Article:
Michael: They never stole anything. They just went in and took a shit on his bed. Like, “Know what your place is.” Brutal. I wonder if Ortiz gets a pass because he’s Hispanic instead of African American. There’s some African- American Patriots specifically, who get notice. Malcolm Butler had that great interception which iced the Seahawks Super Bowl. But that’s not a longstanding career. The Celtics just signed Gordon Haywood, and he’s a white dude, so he’s going to have an easier time being accepted here. The scuttlebutt is that there is no racism in Boston; there obviously is. It’s a factor. Which I think is why David Price is having such a hard time. It’s way easier for white pitchers to come to Boston and be accepted than black pitchers. Or black players in general. I can’t think of any African- American player, or player of color, who’s had a sendoff like that. Maybe Paul Pierce. He signed a one-day contract with the Celtics to retire and they’ll put his number up. Kevin Garnett gets a pass. Ray Allen does not get a pass because he went to Miami. But then, Roger Clemens and Wade Boggs went to the Yankees to get their rings.
Mike: Going back to the quantitative/qualitative dynamic, the DH could be around for another 45 years and it’ll still suck. On the issue of DHs in the Hall of Fame, and this DH in particular, I have to claim this point: Fournier 1, Faloon 1.

Mike: What are your first memories of him Ortiz with the Red Sox? Were you rooting for him early on back in, what, 2003?
Michael: 2003.
Mike: So he was there for the Aaron Boone home run.
Michael: Theo (Epstein) was doing a bunch of stuff. Like, he did closer by committee instead of having a closer at the beginning of I want to say the 2002 season, 2003. They lost their first game because of the closer committee. Brandon Lyon gave up some huge dinger to the Devil Rays, I think. And there were so many position dudes in the mix that were not big pieces. Millar broke his contract with some Japanese team to sign with the Sox. , Bill Mueller nobody knew. There was Jeremy Giambi, Shea Hillenbrand. There was a log jam at first. They finally jettisoned Hillenbrand for Byung Hung Kim in 2003 and that freed up a spot, then Ortiz started coming on. I saw his first Red Sox walk-off.
Mike: You were there?
Michael: Yeah. It was an Orioles game. The Sox were down 5-2 in the ninth and Todd Walker hit a three-run homer and Fenway just freaked out. Everyone just lost their shit. Kim pitched a clean top of the ninth and Ortiz hit one out. So, I was there. I was like, “These dude’s gonna do it, he’s pretty good.” I definitely remember that. And in the 2003 ALDS he hits the walk-off home run after Vlad Guerrero hits the grand slam to tie it. I think it was 6-2, Guerrero hit a grand slam and then it’s 6-6 and Guerrero is like, “No, fuck you.” [Laughter] Ortiz hit one out and we were all watching at the Silhouette in Allston and all freaked out. We got Brazilian barbecue after that. Like, “This is the best!” He’s awesome. Ortiz just started coming through in 2003 and then 2004. Those back to back games, Game 4 and Game 5 of the ALCS, were eleven hours. Just complete exhaustion. But he was the best. He was great.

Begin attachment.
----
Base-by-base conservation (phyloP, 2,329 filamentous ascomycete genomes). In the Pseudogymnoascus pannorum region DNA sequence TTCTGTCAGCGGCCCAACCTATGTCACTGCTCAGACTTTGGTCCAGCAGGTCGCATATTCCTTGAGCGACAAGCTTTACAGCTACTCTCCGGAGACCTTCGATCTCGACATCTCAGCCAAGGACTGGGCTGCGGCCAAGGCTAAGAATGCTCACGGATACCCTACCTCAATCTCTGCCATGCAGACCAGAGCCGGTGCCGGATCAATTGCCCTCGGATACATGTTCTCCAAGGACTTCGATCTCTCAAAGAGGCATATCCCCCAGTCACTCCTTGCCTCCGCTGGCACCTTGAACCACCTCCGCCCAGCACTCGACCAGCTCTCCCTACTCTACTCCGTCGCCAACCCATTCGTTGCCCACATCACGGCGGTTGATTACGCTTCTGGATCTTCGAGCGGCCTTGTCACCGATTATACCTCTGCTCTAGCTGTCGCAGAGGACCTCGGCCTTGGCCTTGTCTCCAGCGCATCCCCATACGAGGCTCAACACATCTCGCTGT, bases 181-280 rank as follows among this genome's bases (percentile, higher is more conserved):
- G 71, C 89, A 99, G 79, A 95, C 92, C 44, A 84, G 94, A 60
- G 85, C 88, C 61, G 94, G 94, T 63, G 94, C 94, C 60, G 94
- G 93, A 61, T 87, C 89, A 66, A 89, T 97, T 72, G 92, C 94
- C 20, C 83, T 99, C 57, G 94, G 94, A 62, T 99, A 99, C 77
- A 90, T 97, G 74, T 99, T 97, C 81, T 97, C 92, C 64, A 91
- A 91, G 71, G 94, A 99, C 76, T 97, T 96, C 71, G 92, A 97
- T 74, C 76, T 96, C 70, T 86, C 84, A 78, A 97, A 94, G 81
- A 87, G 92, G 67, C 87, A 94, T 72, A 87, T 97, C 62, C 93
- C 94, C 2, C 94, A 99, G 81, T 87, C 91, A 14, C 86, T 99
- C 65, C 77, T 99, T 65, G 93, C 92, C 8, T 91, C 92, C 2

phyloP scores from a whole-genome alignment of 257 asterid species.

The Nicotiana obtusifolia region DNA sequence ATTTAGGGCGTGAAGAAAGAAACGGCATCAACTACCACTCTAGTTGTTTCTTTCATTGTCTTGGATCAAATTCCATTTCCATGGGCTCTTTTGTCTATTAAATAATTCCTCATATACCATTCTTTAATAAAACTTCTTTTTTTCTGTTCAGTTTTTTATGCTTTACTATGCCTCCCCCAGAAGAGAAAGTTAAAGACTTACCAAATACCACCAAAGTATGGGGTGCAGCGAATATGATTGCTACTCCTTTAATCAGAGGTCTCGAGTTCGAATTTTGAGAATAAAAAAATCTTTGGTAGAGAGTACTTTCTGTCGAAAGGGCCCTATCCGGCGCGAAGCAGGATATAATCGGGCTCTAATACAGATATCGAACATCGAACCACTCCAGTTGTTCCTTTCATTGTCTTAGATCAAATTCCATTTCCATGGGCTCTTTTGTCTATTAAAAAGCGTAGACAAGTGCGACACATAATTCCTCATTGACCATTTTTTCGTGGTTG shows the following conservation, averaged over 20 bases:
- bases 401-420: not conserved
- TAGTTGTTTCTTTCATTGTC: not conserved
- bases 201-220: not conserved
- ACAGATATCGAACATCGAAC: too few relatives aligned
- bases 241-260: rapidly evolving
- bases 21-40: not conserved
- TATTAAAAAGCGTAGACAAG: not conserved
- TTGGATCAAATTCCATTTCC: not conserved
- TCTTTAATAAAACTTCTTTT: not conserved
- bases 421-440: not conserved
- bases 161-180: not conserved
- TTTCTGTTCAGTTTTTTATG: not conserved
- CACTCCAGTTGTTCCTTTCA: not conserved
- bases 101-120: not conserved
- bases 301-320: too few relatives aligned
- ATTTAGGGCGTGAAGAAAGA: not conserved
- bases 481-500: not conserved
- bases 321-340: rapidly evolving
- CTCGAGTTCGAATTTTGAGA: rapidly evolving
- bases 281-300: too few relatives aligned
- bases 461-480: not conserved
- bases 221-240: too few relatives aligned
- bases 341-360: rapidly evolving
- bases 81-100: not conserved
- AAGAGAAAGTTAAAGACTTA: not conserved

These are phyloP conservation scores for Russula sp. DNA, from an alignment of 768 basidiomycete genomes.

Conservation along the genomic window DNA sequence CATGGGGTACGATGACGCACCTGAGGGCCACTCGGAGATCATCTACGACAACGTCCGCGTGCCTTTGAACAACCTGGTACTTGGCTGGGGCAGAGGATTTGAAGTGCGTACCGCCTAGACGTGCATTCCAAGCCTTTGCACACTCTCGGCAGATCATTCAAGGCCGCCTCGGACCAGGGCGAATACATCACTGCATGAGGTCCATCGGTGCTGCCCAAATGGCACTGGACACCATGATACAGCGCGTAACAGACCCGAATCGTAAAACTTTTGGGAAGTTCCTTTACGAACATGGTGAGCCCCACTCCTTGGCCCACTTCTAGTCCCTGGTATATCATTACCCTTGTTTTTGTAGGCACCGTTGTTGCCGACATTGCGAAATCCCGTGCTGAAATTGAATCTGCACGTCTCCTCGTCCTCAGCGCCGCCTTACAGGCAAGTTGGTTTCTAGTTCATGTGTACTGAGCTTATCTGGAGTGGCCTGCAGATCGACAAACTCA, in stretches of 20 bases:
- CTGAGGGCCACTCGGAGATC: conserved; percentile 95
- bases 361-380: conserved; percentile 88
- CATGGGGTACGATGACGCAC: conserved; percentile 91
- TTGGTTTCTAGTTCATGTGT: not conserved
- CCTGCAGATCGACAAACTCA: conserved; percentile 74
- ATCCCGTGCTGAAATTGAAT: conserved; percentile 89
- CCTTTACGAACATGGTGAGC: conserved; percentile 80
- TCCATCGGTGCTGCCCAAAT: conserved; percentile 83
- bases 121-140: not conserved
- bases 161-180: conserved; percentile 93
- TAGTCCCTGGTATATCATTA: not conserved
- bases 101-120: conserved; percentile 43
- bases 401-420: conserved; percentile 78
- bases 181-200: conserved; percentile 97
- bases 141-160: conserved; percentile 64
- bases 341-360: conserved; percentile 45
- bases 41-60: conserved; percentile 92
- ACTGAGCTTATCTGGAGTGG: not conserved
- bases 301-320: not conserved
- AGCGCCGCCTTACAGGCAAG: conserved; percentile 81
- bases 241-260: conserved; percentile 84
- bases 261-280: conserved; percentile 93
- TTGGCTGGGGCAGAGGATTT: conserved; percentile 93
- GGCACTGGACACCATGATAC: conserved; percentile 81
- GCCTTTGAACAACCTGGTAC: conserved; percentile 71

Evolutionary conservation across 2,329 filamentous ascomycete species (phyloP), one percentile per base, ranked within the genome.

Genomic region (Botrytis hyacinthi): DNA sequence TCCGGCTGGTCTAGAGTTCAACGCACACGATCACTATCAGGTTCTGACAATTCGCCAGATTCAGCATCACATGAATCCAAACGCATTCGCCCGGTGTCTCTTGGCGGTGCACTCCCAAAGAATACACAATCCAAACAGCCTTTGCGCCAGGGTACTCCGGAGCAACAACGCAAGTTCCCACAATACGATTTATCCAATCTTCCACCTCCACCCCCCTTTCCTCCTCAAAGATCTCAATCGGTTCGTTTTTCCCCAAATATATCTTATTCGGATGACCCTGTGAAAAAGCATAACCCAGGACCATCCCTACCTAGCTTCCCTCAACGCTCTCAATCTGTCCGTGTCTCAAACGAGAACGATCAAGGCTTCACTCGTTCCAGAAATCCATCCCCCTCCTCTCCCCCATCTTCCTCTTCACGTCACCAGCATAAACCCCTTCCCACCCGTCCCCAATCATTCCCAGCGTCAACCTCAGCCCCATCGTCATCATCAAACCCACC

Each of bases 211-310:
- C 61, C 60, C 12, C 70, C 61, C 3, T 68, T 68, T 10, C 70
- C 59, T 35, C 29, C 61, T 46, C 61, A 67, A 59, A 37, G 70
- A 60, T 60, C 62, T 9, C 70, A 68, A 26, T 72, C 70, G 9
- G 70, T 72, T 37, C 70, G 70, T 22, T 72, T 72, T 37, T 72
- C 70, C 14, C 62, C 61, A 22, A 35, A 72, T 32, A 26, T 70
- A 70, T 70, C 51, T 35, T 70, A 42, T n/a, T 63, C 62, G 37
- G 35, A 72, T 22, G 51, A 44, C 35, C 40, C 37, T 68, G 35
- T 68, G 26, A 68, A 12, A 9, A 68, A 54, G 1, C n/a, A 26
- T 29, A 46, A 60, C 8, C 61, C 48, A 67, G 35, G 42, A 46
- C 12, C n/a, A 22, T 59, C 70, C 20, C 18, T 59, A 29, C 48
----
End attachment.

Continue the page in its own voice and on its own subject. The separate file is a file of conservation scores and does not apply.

Mike: I’m in favor of factoring in post-season performances and concede this point: Fournier 2, Faloon 1.

Jordan and Pippen and Milton, rememberin’
Mike: Manny Ramirez was the other big bat in that line up. Were they seen as equals or was it more of a Jordan/Pippen thing?
Michael: That’s a good question. Ortiz was the set up for Manny. Ortiz was hitting third and Manny was hitting fourth. Manny was brilliant. I mean he certainly smoked weed in the Green Monster between innings and he cut off throws, like that famous time when Manny dived to catch a cutoff throw made by Johnny Damon. So funny. But he would swing and miss at a pitch in April so that in August… Mussina would be like, “I shut him out in April on this knuckle slider” and Manny would just sit on it. He would plant seeds and wait on them to blossom months later, it was awesome. So he was really good. But Ortiz was the hero of the Yankees series. And Manny was the MVP of the World Series but nobody remembers that.
Mike: That series was anti-climactic.
Michael: I can’t remember much honestly about the World Series. I remember the 11-9 first game, Wakefield was just serving up pork chops.
Mike: Like softball, yeah.
Michael: Bellhorn hit home runs in three different games in a row, Game 6 and Game 7 of the ALCS, Game 1 of the Series—I remember that. I remember that Jeff Suppan got picked off at third. But I don’t remember much about the World Series. I don’t remember Manny’s role in the World Series. I just know that they won because of Ortiz.
Mike: The Ortiz legend came to fruition pretty quickly then, didn’t it? By year two, if not sooner, he’s already Big Papi. Any sense of when he acquired that nickname?